The soft sounds of the of the Pacific waves washed over my ears and caressed my yearning for the Hawaiian Islands. The day was full of screams from the Giant Dipper in Santa Cruz, the smell of funnel cake meandering around the Boardwalk, the hot burning sand, volleyball, ultimate frisbee, and the all too common sunburns. Twenty of us had met up for a full day at the beach, which was something I needed.
Toward the end of the day, some dude had made the statement that he doesn't read fiction anymore because it was a waste of time.
If he was going to spend time doing something, he'd rather watch documentaries because they were both entertaining and educational. He was all about education and fun. But I guess you can't do one without the other, in his world anyway.
Immediately, I asked him, "So you think art isn't important?"
"It is." Then he talked about his love for ballet. And that basically shoved my ego back where it belonged. Not sure where that would be.
Being a writer, I can be sensitive when someone tells me that fiction is a waste of time. I had to remind myself that not everyone reads fiction, not everyone who loves art is going to love every form of art (I certainly don't), and everyone connects to different forms and that can change as they grow as a human being.
My best friend had succinctly defined art by asking the question, "How does it make you feel?"
Story is the epitome of feeling, emotion being a subset of that. According to Wikipedia, feelings are the subjective perception of emotion. But emotion doesn't necessarily dictate how we feel. I imagine President Abraham Lincoln having happy emotions after getting the 13th Amendment passed and winning the Civil War, but feeling sad and spent from the effort and the sacrifice of human life.
So the question becomes: Why tell stories, specifically the written word?
As Robert McKee stated in his Big Think interview, novels can focus in on characters' specific inner conflict, something that movies, and yes, even ballet, can have a hard time doing.
What the esteemed gentleman, who graciously stated that fiction was a waste of time, doesn't understand is that fiction allows us, the readers, to process our own inner conflicts through story. If someone had lost a child, they may read my book to see how my main character handles those feelings of loss. Whether readers agree with my character's choices or not is not the point. Seeing a character go through that horrible event, forcing him to go through the ups and downs of life afterward, making wrong choices as a result of that event can help readers look at themselves and say, "I'm not crazy for feeling guilty, blaming others for my loss, or having thoughts of anger and suicide."
Reading fiction can also help us feel when were forced not to during the one place most us spend our lives: work. And most people work in the corporate world where having emotions or individualism is really frowned upon. Corporate leaders may deny this, offering the importance of work/life balance. But once we get pissed off, show some balls (not literally), or express individualistic ideas and opinions, we're forced back into the line of conformity. But that's for another post.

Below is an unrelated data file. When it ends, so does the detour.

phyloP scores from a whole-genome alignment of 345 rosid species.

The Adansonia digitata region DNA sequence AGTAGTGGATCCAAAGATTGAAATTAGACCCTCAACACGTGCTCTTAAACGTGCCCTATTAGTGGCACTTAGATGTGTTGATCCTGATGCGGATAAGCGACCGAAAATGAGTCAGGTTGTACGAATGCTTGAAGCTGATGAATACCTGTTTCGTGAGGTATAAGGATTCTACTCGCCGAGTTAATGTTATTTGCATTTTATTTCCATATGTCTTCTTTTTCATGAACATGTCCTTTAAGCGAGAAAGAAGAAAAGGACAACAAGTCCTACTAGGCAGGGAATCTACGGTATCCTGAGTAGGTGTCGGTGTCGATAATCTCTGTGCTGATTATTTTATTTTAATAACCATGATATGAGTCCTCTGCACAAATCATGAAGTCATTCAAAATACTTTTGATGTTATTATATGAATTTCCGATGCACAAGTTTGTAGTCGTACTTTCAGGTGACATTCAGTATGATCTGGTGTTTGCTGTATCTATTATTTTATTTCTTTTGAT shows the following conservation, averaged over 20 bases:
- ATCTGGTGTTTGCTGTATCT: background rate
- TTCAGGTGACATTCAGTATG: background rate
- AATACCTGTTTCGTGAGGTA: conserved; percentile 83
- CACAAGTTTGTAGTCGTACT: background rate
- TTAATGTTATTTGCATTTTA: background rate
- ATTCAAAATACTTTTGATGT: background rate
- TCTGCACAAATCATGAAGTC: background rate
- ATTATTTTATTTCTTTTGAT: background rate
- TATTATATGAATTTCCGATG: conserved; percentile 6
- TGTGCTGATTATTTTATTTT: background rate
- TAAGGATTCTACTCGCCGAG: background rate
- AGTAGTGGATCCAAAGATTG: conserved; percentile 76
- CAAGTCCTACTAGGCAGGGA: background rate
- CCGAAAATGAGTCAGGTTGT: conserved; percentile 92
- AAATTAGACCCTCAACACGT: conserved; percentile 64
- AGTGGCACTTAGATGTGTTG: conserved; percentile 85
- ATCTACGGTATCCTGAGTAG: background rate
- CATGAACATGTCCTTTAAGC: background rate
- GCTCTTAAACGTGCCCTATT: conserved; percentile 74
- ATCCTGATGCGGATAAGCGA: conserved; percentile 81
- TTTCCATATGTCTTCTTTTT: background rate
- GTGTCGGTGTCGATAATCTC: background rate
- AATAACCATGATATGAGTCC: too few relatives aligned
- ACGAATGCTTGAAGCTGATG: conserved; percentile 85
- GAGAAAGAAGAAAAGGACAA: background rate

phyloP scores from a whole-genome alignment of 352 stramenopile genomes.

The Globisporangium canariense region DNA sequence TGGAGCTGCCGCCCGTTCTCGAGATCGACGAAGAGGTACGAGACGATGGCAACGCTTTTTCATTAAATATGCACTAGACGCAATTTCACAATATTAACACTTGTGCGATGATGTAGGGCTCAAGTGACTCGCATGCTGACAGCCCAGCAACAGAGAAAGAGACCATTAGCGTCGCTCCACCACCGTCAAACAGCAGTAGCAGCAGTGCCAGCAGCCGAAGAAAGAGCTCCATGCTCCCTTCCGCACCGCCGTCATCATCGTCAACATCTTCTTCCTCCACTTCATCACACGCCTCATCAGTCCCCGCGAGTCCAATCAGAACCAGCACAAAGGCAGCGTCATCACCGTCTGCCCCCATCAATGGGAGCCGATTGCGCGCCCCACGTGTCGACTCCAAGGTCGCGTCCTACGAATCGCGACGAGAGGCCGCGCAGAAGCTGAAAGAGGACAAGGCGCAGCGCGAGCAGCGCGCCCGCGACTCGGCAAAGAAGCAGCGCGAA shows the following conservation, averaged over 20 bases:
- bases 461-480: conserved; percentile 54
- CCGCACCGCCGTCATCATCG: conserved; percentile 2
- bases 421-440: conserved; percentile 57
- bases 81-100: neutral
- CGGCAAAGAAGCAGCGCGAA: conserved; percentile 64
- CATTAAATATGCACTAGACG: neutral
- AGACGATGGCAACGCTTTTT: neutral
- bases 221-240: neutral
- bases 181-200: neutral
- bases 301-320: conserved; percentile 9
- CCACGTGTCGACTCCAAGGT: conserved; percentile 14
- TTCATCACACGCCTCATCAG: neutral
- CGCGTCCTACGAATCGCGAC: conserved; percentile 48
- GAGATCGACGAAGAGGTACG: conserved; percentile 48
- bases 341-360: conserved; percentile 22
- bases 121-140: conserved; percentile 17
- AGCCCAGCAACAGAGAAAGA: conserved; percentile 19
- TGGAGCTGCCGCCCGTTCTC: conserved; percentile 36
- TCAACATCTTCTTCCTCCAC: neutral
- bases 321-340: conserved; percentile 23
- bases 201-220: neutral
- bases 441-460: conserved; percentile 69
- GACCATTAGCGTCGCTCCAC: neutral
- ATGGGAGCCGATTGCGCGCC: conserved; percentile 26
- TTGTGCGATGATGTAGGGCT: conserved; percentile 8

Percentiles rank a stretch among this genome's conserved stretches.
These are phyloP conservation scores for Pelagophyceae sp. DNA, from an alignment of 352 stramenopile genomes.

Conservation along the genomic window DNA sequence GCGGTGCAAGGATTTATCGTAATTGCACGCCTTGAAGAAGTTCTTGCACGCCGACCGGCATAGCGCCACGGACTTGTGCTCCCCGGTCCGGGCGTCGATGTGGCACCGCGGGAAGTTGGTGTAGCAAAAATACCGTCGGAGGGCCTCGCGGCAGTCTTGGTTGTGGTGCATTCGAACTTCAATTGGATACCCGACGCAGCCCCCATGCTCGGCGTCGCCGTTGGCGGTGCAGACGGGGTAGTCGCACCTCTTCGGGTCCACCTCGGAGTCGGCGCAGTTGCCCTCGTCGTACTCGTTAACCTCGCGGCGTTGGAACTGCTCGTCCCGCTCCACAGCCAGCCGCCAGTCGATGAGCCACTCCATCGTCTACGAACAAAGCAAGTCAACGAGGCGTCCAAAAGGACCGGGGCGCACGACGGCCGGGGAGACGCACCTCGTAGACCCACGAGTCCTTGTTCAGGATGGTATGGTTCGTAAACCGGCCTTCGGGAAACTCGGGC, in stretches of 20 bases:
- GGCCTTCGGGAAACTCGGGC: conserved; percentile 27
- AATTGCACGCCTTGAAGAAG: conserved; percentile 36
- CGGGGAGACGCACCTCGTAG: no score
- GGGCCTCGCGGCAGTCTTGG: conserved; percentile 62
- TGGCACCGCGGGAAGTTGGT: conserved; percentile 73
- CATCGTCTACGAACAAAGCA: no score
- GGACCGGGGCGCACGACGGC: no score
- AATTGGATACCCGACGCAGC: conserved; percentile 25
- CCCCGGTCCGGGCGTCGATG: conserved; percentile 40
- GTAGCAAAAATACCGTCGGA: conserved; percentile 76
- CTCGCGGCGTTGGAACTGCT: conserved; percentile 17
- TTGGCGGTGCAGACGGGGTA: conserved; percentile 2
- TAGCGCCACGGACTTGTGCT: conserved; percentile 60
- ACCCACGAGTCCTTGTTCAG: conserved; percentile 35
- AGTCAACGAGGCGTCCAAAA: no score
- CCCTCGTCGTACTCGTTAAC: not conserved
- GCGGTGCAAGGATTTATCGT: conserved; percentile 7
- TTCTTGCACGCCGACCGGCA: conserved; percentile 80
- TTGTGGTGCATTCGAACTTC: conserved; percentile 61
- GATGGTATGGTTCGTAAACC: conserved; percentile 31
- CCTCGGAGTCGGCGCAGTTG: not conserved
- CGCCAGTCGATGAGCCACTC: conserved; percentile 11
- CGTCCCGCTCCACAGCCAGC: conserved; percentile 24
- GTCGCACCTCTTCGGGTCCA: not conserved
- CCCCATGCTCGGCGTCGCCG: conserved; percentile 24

No where is the need to feel more prevalent than the genre of Romance. When I tell people that at least half of the money spent on fiction is on romance novels, they're very surprised. So much attention is on fantasy type books like Lord of the Rings, Harry Potter, Divergent, superhero movies, and other spectacles that romance novels get glazed over in our minds. Women clamor to feel needed and loved and wanted and most don't get this in their real lives, so they delve into books. Most men don't see this and realize their women have needs, and it's not a surprise that women cheat just as much as men do for the exact reasons I've listed.
Obviously, the esteemed gentleman made a very ignorant comment because fiction has affected our way of life in more ways than he'll ever allow himself to know. Look at Christmas. It's a well known fact that writers Washington Irving and Charles Dickens helped influence the way the world celebrates Christmas. Family gatherings, gift giving, peace and love and thankfulness are emphasized in their stories.
I didn't put up much of a fight after my ego-laced 'Do ya 'preciate art' comment. I don't know why I took myself so seriously. Maybe because the guy was ignant and smug when he hated on fiction. But then he was rambling on about his travels, his knowledge of other cultures, his appreciation of ballet, and how great his life was in an effort to impress a young woman. And I'm not one to try and cock block anyone unless I was interested in that person as well. So I backed off and turned back toward the soft waves, the velvety breeze, and the smell of meat cooking from a nearby barbecue. And I realized that maybe ignorance for him was bliss.